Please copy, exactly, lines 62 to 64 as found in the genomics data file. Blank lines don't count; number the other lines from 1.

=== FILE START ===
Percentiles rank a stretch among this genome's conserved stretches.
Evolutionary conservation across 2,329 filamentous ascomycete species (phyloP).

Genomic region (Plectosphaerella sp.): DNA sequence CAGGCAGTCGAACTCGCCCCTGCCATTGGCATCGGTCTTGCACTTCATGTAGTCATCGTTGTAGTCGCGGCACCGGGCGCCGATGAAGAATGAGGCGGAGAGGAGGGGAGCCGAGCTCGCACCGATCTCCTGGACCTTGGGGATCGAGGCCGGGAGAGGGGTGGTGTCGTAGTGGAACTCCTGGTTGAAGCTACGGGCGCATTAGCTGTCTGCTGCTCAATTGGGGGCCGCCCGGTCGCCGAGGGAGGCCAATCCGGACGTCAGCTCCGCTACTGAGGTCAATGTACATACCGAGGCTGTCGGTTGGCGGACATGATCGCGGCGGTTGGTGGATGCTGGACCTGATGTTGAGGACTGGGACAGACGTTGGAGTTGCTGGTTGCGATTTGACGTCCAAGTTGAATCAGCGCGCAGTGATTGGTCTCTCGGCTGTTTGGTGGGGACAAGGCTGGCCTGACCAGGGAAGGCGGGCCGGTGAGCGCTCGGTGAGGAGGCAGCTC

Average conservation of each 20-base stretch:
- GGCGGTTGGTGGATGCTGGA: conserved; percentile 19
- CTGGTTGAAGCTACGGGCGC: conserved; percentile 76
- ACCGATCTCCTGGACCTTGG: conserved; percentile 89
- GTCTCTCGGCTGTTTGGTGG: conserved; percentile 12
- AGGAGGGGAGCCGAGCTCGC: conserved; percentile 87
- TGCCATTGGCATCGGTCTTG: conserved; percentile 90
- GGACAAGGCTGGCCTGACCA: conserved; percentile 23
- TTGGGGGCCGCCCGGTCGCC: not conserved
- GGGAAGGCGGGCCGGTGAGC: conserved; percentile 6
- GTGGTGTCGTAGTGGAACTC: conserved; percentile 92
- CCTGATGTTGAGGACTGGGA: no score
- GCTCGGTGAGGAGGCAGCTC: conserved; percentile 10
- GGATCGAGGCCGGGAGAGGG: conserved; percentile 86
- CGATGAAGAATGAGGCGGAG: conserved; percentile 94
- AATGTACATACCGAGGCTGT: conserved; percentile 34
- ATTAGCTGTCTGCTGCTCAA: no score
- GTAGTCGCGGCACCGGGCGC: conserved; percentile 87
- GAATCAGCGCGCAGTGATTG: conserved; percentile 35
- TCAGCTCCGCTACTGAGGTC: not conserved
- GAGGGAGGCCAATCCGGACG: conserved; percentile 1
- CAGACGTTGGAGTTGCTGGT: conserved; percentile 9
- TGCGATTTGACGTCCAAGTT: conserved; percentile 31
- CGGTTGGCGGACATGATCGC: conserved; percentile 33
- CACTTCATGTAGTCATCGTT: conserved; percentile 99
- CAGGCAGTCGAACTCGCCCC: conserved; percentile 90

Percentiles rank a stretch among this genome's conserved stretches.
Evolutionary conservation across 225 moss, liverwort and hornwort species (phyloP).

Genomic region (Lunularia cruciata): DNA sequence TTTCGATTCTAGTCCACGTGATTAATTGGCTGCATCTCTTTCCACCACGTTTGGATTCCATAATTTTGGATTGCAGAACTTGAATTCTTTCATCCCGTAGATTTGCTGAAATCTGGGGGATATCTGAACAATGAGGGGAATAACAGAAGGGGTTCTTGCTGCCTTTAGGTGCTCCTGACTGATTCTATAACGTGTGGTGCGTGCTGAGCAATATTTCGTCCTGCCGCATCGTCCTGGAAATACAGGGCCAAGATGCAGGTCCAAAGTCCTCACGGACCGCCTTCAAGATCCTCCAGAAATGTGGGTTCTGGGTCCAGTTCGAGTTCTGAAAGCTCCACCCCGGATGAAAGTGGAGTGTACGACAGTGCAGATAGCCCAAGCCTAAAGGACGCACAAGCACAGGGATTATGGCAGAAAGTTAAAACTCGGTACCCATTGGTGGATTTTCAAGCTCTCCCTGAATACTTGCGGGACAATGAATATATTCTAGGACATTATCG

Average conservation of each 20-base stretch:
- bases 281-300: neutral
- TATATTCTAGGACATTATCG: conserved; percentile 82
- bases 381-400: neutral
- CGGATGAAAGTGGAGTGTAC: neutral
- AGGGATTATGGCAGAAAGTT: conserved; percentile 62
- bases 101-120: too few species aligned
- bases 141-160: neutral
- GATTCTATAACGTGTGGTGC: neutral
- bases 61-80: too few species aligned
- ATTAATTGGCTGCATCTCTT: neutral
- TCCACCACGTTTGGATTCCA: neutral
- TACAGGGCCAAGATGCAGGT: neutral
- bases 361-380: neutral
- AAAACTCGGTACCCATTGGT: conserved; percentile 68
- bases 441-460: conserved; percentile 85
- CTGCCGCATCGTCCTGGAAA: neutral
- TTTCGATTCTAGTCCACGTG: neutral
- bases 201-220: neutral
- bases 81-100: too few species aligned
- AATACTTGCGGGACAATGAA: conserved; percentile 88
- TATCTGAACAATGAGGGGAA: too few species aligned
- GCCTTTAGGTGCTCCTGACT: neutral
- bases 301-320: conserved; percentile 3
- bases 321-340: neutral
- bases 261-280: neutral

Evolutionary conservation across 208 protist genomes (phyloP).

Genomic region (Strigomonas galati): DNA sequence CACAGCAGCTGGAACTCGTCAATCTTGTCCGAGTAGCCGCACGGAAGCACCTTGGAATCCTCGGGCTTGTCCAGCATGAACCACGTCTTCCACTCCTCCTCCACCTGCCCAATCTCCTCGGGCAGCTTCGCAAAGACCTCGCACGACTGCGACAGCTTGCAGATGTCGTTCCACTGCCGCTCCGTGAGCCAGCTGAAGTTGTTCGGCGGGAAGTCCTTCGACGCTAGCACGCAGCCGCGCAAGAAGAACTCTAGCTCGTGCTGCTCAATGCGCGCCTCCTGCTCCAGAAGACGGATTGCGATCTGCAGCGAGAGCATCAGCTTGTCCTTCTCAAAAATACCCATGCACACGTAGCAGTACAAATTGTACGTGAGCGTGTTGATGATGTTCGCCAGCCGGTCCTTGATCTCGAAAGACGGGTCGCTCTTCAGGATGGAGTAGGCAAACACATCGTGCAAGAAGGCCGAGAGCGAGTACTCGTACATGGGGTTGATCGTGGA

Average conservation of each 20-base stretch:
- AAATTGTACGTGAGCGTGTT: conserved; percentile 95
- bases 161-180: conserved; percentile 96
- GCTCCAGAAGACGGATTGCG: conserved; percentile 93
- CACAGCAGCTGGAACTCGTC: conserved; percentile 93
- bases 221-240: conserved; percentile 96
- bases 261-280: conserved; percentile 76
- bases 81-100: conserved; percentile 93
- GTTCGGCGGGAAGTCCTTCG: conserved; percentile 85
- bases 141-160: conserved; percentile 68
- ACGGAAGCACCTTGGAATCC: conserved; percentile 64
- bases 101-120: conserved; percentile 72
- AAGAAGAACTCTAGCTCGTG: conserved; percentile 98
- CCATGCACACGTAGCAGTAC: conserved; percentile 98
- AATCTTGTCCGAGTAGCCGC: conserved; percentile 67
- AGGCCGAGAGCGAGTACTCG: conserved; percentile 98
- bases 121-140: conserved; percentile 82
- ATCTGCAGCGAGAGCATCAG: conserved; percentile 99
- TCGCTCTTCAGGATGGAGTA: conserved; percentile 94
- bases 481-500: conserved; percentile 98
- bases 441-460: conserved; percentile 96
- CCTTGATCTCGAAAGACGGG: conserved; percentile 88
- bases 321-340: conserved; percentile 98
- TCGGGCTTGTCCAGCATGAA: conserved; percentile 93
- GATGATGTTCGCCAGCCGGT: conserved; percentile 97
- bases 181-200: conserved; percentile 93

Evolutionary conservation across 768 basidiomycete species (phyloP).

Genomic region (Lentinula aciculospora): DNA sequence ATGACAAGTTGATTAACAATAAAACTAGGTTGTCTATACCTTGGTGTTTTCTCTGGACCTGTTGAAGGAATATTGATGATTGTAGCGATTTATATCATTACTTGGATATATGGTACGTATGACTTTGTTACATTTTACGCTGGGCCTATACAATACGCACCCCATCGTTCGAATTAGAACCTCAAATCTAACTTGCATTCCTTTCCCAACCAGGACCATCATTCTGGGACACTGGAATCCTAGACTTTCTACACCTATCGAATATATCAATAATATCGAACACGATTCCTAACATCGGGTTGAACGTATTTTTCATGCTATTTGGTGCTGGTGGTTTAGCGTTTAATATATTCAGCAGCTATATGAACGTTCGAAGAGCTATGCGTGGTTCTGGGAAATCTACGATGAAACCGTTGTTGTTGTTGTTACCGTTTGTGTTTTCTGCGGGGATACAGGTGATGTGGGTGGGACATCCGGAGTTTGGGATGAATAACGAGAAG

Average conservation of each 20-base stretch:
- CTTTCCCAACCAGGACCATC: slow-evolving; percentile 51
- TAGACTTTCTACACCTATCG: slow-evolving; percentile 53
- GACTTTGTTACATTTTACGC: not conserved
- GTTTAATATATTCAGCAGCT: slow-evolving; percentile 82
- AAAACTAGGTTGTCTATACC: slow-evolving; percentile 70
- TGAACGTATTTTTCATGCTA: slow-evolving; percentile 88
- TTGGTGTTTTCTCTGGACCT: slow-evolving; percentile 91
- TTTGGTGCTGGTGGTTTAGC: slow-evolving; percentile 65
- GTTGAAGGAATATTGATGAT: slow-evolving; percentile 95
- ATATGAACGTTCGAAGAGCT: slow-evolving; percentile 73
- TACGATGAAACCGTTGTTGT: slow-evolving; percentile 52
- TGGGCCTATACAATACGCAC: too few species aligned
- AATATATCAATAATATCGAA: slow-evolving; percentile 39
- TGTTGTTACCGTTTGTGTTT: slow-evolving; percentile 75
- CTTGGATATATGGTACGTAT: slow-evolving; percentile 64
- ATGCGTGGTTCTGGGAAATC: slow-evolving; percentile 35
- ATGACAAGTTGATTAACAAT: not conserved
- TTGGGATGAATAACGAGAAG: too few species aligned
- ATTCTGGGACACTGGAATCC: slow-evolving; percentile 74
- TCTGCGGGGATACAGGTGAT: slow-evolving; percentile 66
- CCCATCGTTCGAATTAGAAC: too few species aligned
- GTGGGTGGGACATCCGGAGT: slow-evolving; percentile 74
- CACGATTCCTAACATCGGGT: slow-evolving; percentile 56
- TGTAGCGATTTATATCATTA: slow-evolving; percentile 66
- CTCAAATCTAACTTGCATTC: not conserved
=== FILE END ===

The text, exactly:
- AAATTGTACGTGAGCGTGTT: conserved; percentile 95
- bases 161-180: conserved; percentile 96
- GCTCCAGAAGACGGATTGCG: conserved; percentile 93